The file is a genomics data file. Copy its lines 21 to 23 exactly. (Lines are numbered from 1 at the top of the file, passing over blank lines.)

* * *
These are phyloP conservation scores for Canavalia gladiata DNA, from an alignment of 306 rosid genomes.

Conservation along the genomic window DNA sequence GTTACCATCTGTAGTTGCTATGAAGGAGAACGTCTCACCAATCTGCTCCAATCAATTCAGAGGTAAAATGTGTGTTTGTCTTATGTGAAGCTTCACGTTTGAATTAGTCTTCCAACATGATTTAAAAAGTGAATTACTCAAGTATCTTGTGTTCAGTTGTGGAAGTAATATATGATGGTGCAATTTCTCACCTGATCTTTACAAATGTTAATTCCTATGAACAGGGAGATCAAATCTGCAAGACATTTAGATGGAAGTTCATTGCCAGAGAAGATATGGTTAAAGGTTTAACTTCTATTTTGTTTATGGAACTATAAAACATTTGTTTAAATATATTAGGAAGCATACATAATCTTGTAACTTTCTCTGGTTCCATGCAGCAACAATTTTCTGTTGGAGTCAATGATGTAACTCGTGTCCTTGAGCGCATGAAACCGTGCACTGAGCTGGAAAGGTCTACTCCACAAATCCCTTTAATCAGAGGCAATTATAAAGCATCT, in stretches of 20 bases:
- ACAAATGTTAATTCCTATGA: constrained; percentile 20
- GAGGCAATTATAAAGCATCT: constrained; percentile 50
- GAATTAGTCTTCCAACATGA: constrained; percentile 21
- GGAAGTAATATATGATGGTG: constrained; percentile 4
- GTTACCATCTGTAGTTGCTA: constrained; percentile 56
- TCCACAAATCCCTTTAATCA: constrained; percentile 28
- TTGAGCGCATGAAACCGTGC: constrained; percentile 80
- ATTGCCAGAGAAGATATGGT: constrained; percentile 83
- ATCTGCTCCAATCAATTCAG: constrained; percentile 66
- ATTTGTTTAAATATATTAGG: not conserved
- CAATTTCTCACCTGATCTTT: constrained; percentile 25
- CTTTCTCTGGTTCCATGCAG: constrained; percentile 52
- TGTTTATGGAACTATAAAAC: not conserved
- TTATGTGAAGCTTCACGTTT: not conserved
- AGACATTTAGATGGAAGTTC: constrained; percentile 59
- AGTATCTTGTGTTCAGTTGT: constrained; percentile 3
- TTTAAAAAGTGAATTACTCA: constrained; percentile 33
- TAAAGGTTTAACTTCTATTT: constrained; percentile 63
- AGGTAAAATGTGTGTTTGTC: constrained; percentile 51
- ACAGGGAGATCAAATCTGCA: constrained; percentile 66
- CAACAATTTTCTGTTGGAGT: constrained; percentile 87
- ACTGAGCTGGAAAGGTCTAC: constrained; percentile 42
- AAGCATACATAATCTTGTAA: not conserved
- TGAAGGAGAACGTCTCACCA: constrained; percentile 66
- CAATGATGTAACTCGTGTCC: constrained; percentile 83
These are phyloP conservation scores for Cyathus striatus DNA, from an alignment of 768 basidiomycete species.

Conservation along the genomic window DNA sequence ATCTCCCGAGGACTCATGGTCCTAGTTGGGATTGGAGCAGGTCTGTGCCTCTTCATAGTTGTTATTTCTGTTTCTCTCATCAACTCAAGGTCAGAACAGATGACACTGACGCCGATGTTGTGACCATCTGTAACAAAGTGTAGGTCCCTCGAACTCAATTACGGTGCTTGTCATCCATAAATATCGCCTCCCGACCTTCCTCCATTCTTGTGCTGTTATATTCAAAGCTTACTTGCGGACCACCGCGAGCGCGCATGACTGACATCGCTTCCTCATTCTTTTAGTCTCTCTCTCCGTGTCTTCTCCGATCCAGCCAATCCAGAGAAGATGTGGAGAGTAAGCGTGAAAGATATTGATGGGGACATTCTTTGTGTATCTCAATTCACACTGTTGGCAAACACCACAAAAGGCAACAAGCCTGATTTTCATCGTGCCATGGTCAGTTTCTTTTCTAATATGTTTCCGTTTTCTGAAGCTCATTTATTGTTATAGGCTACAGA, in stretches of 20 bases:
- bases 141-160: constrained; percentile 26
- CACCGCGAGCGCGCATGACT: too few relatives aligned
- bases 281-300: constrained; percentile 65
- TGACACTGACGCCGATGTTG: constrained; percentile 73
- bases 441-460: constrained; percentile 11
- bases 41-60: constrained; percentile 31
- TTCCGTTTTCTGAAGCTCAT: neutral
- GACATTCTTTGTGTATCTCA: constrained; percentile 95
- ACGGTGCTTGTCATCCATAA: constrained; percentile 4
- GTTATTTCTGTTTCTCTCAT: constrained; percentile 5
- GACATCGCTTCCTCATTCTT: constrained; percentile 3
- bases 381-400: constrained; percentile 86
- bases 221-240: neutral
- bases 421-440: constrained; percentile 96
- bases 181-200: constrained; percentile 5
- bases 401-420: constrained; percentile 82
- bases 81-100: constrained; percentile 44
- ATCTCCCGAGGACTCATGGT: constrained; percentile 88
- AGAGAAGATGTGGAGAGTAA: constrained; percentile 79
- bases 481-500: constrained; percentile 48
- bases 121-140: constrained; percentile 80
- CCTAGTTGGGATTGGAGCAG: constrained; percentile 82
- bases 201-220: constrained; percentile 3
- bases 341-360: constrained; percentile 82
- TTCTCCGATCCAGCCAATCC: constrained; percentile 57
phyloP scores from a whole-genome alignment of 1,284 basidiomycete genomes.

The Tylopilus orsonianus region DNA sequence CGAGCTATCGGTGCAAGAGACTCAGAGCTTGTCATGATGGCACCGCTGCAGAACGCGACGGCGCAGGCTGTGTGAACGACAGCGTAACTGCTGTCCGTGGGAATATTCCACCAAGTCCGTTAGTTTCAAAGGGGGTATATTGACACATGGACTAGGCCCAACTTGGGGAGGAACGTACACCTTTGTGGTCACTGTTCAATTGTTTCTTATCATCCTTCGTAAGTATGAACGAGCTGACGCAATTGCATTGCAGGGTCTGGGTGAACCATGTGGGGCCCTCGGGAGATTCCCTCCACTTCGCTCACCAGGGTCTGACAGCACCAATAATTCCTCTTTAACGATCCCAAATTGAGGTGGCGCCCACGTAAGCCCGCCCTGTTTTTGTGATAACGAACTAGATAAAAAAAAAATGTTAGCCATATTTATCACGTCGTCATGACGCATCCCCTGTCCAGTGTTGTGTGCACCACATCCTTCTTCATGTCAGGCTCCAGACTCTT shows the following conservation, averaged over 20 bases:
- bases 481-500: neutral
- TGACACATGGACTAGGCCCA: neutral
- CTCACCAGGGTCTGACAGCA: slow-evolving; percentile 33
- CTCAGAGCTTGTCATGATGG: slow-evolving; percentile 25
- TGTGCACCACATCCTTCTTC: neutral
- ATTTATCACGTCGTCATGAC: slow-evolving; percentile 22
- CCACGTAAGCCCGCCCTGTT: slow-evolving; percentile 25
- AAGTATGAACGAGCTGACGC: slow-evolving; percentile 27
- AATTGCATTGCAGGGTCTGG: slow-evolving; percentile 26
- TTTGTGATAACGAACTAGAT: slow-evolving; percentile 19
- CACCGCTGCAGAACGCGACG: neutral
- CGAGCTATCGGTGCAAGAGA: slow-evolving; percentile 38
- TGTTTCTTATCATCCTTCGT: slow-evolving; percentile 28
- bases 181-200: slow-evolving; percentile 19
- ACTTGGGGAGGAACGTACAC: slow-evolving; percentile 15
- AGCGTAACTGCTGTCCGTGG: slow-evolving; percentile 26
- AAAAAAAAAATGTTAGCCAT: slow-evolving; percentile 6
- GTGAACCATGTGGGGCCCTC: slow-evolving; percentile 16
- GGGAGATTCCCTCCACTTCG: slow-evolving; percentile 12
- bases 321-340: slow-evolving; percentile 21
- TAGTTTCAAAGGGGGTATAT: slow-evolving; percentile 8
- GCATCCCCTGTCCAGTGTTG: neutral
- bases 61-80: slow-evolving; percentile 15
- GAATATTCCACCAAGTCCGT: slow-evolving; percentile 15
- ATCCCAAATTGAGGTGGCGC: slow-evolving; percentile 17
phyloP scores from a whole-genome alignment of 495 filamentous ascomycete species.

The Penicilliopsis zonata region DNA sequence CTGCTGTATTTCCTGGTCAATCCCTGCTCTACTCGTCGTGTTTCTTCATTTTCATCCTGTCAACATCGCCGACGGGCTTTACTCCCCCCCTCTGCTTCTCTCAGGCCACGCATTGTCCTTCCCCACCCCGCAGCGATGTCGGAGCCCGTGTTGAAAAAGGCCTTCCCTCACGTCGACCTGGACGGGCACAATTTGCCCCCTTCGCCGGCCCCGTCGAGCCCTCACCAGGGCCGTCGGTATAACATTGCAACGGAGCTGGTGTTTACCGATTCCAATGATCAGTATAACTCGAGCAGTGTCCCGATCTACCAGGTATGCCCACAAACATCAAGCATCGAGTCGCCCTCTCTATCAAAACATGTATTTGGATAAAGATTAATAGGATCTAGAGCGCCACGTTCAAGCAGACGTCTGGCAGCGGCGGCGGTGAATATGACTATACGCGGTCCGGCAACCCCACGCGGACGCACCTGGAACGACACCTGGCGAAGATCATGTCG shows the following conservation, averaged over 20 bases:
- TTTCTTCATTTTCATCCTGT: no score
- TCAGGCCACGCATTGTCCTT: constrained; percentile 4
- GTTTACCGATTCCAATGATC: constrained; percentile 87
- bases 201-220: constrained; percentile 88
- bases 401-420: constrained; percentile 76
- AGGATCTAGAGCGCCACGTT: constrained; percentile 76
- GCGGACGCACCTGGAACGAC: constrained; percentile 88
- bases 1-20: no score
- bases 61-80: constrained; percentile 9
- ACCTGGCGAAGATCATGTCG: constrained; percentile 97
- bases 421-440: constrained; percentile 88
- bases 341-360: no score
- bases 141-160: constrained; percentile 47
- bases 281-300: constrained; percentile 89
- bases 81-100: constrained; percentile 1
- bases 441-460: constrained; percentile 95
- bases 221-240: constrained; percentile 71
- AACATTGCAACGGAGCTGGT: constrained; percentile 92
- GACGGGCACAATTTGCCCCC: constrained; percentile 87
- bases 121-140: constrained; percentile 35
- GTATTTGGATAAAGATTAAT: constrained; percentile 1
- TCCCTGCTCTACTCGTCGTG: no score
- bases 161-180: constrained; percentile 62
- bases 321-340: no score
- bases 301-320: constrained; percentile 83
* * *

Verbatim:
- AGGTAAAATGTGTGTTTGTC: constrained; percentile 51
- ACAGGGAGATCAAATCTGCA: constrained; percentile 66
- CAACAATTTTCTGTTGGAGT: constrained; percentile 87